Treatment of dysthymia and minor depression in primary care: A ramdomized trial in patients aged 18 to 59 years

James E. Barrett, John W. Williams, Thomas E. Oxman, Ellen Frank, Wayne Katon, Mark Sullivan, Mark T. Hegel, John E. Cornell, Anjana S. Sengupta

Resultado de la investigación: Articlerevisión exhaustiva

161 Citas (Scopus)


OBJECTIVE We evaluated the effectiveness of paroxetine and Problem-Solving Treatment for Primary Care (PST-PC) for patients with minor depression or dysthymia. STUDY DESIGN This was an 11-week randomized placebo-controlled trial conducted in primary care practices in 2 communities (Lebanon, NH, and Seattle, Wash). Paroxetine (n=80) or placebo (n=81) therapy was started at 10 mg per day and increased to a maximum 40 mg per day, or PST-PC was provided (n=80). There were 6 scheduled visits for all treatment conditions. POPULATION We included a total of 241 primary care patients with minor depression (n=114) or dysthymia (n=127). Of these, 191 patients (79.3%) completed all treatment visits. OUTCOMES We measured depressive symptoms using the 20-item Hopkins Depression Scale (HSCL-D-20). Remission was scored on the Hamilton Depression Rating Scale (HDRS) as less than or equal to 6 at 11 weeks. We measured functional status with the physical health component (PHC) and mental health component (MHC) of the 36-item Medical Outcomes Study Short Form. RESULTS All treatment conditions showed a significant decline in depressive symptoms over the 11-week period. There were no significant differences between the interventions or by diagnosis. For dysthymia the remission rate for paroxetine (80%) and PST-PC (57%) was significantly higher than for placebo (44%, P=.008). The remission rate was high for minor depression (64%) and similar for each treatment group. For the MHC there were significant outcome differences related to baseline level for paroxetine compared with placebo. For the PHC there were no significant differences between the treatment groups. CONCLUSIONS For dysthymia, paroxetine and PST-PC improved remission compared with placebo plus nonspecific clinical management. Results varied for the other outcomes measured. For minor depression, the 3 interventions were equally effective; general clinical management (watchful waiting) is an appropriate treatment option.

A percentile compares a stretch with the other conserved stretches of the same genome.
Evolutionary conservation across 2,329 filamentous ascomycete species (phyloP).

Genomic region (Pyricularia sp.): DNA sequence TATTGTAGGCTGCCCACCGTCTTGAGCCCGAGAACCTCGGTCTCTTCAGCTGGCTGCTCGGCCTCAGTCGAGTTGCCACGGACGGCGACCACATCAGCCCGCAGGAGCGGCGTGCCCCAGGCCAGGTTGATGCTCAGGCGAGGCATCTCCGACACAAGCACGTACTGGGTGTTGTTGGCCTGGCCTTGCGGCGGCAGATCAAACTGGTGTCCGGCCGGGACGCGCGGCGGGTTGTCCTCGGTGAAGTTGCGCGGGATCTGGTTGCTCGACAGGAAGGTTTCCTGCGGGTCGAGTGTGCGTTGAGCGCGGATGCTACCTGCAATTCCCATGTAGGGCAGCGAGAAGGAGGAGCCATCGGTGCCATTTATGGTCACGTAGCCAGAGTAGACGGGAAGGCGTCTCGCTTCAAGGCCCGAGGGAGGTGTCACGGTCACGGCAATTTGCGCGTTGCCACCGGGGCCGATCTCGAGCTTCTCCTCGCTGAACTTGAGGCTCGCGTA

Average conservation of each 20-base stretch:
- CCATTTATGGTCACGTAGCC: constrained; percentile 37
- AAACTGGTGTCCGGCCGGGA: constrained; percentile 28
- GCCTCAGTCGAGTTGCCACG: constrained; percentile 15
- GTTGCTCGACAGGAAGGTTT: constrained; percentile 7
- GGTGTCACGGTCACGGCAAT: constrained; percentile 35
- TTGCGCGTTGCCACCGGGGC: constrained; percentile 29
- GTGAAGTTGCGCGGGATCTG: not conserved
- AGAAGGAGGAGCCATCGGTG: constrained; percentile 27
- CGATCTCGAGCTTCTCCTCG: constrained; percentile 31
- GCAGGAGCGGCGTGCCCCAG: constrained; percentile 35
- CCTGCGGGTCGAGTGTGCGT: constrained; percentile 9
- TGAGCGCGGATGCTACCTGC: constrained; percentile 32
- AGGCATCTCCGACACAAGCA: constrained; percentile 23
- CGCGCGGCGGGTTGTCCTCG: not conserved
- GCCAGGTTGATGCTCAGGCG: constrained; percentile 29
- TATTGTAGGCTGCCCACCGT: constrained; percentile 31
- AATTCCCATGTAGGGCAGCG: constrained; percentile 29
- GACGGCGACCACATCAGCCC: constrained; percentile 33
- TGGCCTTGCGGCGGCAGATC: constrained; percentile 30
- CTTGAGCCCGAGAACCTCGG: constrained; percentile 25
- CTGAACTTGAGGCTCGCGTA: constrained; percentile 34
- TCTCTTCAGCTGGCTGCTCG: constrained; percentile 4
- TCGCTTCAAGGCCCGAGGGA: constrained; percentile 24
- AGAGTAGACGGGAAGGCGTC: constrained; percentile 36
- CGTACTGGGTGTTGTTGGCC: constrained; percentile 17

Idioma originalEnglish (US)
Páginas (desde-hasta)405-412
Número de páginas8
PublicaciónJournal of Family Practice
EstadoPublished - may. 1 2001

ASJC Scopus subject areas

  • Family Practice


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